In order for a professional tracer to operate at a maximum level they must have a thorough understanding of the closest thing the United States has to an individual identifier. The information has been verified by its correspondence to the SSA’s Program Operations Manual System (POMS) Part 01, Chapter 001, subchapter 01, which can be found at Federal Depository Libraries. (SSA Pub. No. 68-0100201)
A social security number has the pattern, AAA-GGSSSS, where A is the area number, G is the Group number, and S is the serial number. According to the SSA, social security numbers are assigned somewhat randomly, but the following situations are never used: numbers containing all 0’s in any group and numbers starting with 666 or 9 are not valid. Therefore the following sample numbers are in correct format but are invalid social security numbers:
000-12-2345 123-00-4567 123-45-0000
666-12-3456 900-12-3456 950-12-3456
If you happen to be on the receiving end of social security numbers as a professional tracer, now you know how to spot the fake ones. As a bit of trivia, there are a few other social security numbers a tracer should be aware of which are flagged as invalid by this program. The social security numbers 987-65-4320 to 987-65-4329 are reserved for use in advertisements. The SSA used 219-09-9999 in a promotional pamphlet in 1940. In 1938, a wallet manufacturer inserted a sample Social Security card in each of its wallets as part of a marketing effort. The sample was a copy of Hilda Schrader Whitcher’s card, with the social security number 078-05-1120. Hilda was secretary to the vice president of marketing of the firm. Over 40,000 people have used this number according to the SSA.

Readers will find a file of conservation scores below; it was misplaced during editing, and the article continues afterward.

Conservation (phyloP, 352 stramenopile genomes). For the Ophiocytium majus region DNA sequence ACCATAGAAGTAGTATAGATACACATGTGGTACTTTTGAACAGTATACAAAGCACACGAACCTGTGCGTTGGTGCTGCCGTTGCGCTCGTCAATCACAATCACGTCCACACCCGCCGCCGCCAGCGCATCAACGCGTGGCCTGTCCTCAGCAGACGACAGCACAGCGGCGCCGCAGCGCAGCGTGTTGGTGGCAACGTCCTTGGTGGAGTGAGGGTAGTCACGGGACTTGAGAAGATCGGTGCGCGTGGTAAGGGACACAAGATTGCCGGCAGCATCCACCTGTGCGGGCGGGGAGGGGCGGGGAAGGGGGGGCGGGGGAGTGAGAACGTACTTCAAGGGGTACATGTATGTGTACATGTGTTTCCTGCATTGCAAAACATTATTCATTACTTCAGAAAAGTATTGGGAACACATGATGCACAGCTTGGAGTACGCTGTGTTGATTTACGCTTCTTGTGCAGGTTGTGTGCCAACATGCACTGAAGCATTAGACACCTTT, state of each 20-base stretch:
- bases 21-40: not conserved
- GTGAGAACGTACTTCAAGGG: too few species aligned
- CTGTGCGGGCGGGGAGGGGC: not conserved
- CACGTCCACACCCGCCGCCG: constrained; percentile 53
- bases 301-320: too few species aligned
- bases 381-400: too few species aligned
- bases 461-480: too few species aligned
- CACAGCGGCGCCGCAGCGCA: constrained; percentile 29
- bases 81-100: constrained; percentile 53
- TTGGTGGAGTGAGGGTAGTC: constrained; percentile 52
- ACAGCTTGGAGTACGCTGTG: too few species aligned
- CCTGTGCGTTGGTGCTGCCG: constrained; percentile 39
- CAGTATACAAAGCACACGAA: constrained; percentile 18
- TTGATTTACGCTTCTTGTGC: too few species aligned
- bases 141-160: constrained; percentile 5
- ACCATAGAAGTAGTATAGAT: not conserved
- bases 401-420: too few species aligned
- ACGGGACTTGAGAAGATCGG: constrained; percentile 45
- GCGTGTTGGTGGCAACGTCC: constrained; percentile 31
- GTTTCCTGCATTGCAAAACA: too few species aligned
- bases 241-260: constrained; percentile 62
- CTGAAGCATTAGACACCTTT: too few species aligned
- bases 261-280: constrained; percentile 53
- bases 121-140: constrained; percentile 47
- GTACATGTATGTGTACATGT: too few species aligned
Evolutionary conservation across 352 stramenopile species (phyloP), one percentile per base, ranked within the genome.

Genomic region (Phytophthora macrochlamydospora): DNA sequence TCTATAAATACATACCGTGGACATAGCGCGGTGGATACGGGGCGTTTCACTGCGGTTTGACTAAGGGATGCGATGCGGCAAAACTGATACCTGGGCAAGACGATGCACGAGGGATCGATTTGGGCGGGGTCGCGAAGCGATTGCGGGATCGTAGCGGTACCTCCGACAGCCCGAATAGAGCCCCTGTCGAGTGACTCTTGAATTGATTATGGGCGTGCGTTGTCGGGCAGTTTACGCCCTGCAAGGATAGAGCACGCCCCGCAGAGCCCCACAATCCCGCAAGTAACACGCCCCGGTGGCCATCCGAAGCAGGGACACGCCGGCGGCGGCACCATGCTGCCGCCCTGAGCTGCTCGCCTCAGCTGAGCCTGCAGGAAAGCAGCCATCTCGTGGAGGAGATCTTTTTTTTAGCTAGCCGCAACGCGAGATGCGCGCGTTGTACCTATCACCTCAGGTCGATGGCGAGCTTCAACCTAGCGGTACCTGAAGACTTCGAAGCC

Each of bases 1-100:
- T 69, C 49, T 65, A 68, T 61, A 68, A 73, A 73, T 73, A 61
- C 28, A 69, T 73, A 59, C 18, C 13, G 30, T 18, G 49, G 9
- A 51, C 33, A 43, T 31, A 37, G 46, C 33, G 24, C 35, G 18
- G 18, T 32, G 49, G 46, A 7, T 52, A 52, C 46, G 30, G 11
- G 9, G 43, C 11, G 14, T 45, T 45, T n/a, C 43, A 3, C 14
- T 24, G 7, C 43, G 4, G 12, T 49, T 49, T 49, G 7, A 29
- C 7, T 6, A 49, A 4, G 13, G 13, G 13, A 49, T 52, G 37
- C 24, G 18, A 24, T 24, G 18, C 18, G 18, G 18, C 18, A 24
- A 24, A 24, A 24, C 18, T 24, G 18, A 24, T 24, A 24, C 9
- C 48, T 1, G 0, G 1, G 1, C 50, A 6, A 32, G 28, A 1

The tracer should be aware 800-999 are not valid social security numbers. Some sources have claimed numbers above 900 were used when some state programs were converted to federal control but current SSA documents claim no numbers above 799 have ever been used.
Serial numbers are assigned in chronological order within each area and group number as the applications are processed. Serial number 0000 is never used. Before 1965, when number assignment was transferred from field offices to the central office, serial numbers may have been assigned in a strange order. (Some sources claim 2000 and 7000 series numbers were assigned out of order. This no longer seems to be the case.) Currently, the serial numbers are assigned in strictly increasing order with each area and group combination.
The group number is not related to geography but rather to the order in which social security numbers are issued for a particular area. Before 1965, only half the group numbers were used: odd numbers were used below 10 and even numbers were used above 9. In 1965 the system was changed so assignments continued with the low even numbers and the high odd numbers. So, group numbers for each area number are assigned in the following order:
Odd numbers, 01 to 09 Odd numbers, 11 to 99
Even numbers, 02 to 08 Even numbers, 10 to 98
Group codes of 00 are not assigned. In each region, all possible area numbers are assigned with each group number before using the next group number. This means the group numbers can be used to find a chronological ordering of social security numbers within a region. When new group numbers are assigned to a state, the old numbers are usually used up first.
SSA publishes a list every month of the highest group assigned for each SSN Area. For example, if the highest group assigned for area 999 is 72, then we know the number 999-04- 1234 is an invalid number because even Groups under 9 have not yet been assigned.
I hope this in-depth exploration of the number one identifier a tracer utilizes in the United States will aid you in your future endeavors to track down the most elusive and dangerous animal on the face of the earth…man.
Until next time, good luck and good hunting!